Analysis of Data

Careful analyses of adhesion data can yield important insights into adhesion mechanisms. It is also useful to determine the numbers of combining sites (receptors) on a substratum, the affinity constant(s) describing the complex between an adhesin and its receptor, and the amount of an inhibitor required to cause a 50% reduction in adhesion. It is also important to determine the rate of an adhesion reaction and its corresponding desorption or dissociation. In a given system, the total (T) number of cells is equivalent to the combined bound (B) and unbound (U) or free cells. The knowledge of T and B data makes it possible to calculate U, or, conversely, knowledge of any two or the three entities provides a means of computing the third. In most adhesion experiments, T is known and B is determined.

The experimental protocol described in previous steps allowed us to obtain the following data:

3.4.1. Determination of the Number of Microorganisms (as CFU)

1. CFU/mL at the beginning of the experiment (Total [Bound + Free]).

2. CFU/mL adhering to the beads (Bound).

3. CFU nonadhering to the beads, after the adhesion steps (Free or Unbound).

4. Data from control tubes.

3.4.2. Plotting Procedure (see Note 3)

The general strategy in most properly designed adhesion experiments is to determine the extent of adhesion using several different bacterial cell densities but employing a constant amount of a receptor material (1). If the adhesion is directly proportional to the numbers of cells added, then Henry's law specifies that:

In actual practice, it is preferable to plot B vs log T (or U).

Another approach to the study of adhesion phenomena is through application of the Langmuir adsorption isotherm, one common derivative of the law of mass action. It has found wide usage in treating adhesion data:

Plots for U/B vs U are convenient for computing N (1/slope) and -1/K (the x-inter-cept). The N value represents the number of receptor sites, and K is the average association constant.

In the adhesion of microorganisms to surfaces, linearity may be observed only when reasonably narrow cells densities are employed.

The third approach to treat the adhesion data is through application of the Scatchard equation:

This method is probably of more value in microbial adhesion. A plot of B/U vs B yields a straight line with a slope of -K, and an ordinate intercepts yields N x K. As with the Langmuir equation, linearity is achieved only with a system that possesses site-site homogeneity and is free of cooperative phenomenum .

The extent of cooperativity (positive or negative) may be assessed by use of the Hill equation:

nH is the Hill coefficient, or index of cooperativity. When nH > 1, there is positive cooperativity. Similarly, negative cooperativity is indicated when nH < 1.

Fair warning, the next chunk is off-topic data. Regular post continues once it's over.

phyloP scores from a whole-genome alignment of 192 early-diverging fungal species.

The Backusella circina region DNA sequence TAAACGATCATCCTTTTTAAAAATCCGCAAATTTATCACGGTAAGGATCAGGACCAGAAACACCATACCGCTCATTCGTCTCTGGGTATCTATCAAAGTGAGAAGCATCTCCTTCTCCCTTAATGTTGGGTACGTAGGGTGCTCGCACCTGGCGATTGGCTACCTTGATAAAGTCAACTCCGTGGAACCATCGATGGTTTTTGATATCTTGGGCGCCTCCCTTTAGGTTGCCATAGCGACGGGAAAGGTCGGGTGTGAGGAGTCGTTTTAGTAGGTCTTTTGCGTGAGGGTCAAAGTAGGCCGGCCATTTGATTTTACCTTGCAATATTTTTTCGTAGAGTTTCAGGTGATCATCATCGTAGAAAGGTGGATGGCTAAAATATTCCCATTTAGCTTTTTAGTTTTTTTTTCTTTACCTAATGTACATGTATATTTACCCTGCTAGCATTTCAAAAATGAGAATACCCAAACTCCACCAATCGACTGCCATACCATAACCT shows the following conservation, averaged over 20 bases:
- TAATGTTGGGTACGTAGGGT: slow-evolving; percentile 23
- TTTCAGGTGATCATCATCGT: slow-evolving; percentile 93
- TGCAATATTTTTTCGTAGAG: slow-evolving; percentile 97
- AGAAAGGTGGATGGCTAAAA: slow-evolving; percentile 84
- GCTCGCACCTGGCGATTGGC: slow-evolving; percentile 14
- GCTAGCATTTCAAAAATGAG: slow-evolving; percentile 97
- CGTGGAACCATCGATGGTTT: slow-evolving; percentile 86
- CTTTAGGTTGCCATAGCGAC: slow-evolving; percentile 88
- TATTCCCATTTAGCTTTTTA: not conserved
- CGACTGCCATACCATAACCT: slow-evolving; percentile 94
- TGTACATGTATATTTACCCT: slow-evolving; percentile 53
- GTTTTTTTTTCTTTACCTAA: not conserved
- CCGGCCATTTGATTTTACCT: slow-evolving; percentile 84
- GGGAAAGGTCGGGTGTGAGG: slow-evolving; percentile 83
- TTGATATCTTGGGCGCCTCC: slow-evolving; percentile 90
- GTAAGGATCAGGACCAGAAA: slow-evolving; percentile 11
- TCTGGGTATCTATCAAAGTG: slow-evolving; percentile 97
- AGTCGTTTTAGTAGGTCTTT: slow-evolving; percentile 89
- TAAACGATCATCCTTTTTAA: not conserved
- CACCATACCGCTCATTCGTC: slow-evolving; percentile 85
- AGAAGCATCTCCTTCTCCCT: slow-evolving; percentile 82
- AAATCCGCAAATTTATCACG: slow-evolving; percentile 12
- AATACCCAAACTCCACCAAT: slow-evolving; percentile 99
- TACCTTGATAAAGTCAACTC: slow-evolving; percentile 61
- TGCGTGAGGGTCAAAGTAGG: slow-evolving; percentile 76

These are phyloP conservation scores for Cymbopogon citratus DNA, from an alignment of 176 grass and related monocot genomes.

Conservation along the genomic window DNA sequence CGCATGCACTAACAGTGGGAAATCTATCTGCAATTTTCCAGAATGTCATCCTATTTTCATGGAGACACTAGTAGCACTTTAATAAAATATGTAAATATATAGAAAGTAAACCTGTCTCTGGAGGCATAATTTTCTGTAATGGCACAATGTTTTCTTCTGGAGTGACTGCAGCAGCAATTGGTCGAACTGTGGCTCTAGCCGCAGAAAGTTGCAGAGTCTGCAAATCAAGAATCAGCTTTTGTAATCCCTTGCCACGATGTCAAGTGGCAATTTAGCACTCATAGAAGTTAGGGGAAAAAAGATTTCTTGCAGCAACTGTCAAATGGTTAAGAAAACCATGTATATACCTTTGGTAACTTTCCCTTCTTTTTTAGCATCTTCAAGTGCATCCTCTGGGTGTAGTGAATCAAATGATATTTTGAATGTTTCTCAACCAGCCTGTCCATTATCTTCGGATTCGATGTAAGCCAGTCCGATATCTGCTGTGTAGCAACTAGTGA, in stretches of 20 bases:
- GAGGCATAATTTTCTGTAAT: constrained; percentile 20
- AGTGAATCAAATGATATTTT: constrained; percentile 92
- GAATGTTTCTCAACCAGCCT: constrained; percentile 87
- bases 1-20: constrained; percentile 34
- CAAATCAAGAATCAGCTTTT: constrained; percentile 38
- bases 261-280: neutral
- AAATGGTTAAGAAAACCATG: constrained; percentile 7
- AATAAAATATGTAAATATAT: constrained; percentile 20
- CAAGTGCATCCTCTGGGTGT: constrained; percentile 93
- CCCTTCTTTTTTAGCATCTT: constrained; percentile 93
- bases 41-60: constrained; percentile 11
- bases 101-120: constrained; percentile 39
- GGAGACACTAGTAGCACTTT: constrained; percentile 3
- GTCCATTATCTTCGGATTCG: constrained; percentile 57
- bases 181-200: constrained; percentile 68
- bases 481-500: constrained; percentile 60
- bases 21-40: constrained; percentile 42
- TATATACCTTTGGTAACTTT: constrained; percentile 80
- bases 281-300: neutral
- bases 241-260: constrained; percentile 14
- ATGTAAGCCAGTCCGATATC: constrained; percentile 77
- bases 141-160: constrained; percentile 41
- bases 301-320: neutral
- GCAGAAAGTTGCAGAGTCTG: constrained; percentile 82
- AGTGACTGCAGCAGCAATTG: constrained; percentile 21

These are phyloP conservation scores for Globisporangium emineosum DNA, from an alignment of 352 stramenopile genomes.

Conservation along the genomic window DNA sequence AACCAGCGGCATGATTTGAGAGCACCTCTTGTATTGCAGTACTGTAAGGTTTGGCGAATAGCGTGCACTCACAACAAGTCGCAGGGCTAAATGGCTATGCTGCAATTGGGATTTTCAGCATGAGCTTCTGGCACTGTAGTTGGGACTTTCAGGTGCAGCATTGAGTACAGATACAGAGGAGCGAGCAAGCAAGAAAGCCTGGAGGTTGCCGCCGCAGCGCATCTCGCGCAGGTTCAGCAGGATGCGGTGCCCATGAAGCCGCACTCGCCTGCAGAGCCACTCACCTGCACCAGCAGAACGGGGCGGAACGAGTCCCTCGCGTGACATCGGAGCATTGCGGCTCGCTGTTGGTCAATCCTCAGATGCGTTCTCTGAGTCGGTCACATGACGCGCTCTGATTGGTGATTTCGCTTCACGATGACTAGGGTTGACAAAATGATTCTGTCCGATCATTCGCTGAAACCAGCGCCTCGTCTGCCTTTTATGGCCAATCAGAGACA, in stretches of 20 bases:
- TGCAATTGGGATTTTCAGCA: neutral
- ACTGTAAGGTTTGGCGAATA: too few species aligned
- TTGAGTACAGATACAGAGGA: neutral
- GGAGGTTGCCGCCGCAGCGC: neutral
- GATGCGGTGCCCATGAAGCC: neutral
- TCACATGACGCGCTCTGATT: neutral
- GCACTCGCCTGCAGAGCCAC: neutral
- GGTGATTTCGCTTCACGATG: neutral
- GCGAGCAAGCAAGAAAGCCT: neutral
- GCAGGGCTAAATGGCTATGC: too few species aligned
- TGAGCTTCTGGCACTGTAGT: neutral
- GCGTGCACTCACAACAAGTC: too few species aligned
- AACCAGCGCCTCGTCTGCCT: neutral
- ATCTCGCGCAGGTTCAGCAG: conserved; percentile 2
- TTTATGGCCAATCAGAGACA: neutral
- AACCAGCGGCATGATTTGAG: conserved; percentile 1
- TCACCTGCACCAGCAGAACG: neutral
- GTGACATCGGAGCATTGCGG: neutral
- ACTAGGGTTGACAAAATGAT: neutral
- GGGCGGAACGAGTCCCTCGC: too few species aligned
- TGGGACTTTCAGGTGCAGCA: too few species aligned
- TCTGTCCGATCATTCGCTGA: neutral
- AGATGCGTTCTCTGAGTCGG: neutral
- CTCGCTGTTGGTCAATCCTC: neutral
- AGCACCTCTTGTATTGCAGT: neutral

Finally, adhesion data should be subjected to statistical analyses, such as the parametric (unpaired I) test or unpaired (Mann-Whitney U) test specifically when comparing bacteria and/or substrata.

4. Notes

1. Once the suspension of microorganisms is obtained, they can be stored under refrigeration for no more than 1 h for the adhesion assay.

2. It is recommended to carry out the assay in a thermostatized shaker to favor the contact of the bacteria with the inert support.

3. After the plotting step, these data are used as the basis to determine the effect of different substances on the degree of adhesion. The value of 50% adhesion is taken from that plot, meaning to the number of bacteria able to bind to the beads in a value of 50%. This is the first reference point when studying the effects of the different substances that can increase or decrease this value by promoting or diminishing the potential adhesion of the bacteria under study. Many different substances can be studied in terms of their effect on the adhesion pattern of each strain:

a. Those related to the physical-chemical conditions of growth of the microorganisms i.e., culture media, pH, temperature.

b. Other substances which are present in the oral cavity, such as compounds of saliva, proteins, ions, solubles, and insoluble glucans, glucosyltransferase, fibronectin, and others that can affect or interfere in the adhesion phenomenon.

c. Some chemical products (such as proteolytic enzymes, saliva amylases, or other compounds) that can be tested to study the nature of the adhesion determinants are used to determine the chemical components of the bacterial surface.

Acknowledgments

This work was supported by grants from the Consejo Nacional de Investigaciones Científicas y Técnicas de Argentina (CONICET), PIP 359.

References

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5 Ahumada, M. C., López, M. E., Colloca, M. E., and Nader Macias, M. E. (2001) Lactoba-cilli isolation from dental plaque and saliva of a group of patients with caries and characterization of their surface properties. Anaerobe 7, 71-77.

6. Marshall, K. C., Stout, R., and Mitchell, R. (1971) Mechanisms of initial events in the sorption of marine bacteria to surfaces. J. Gen. Microbiol. 68, 337-348.

7. Marshall, K. C., Savage, D. C., and Fletcher, M. (eds.) (1985) Mechanisms of bacterial adhesion at solid-water interfaces. In: Bacterial Adhesion. Mechanisms and Physiological Significance. Plenum, New York, pp. 133-161.

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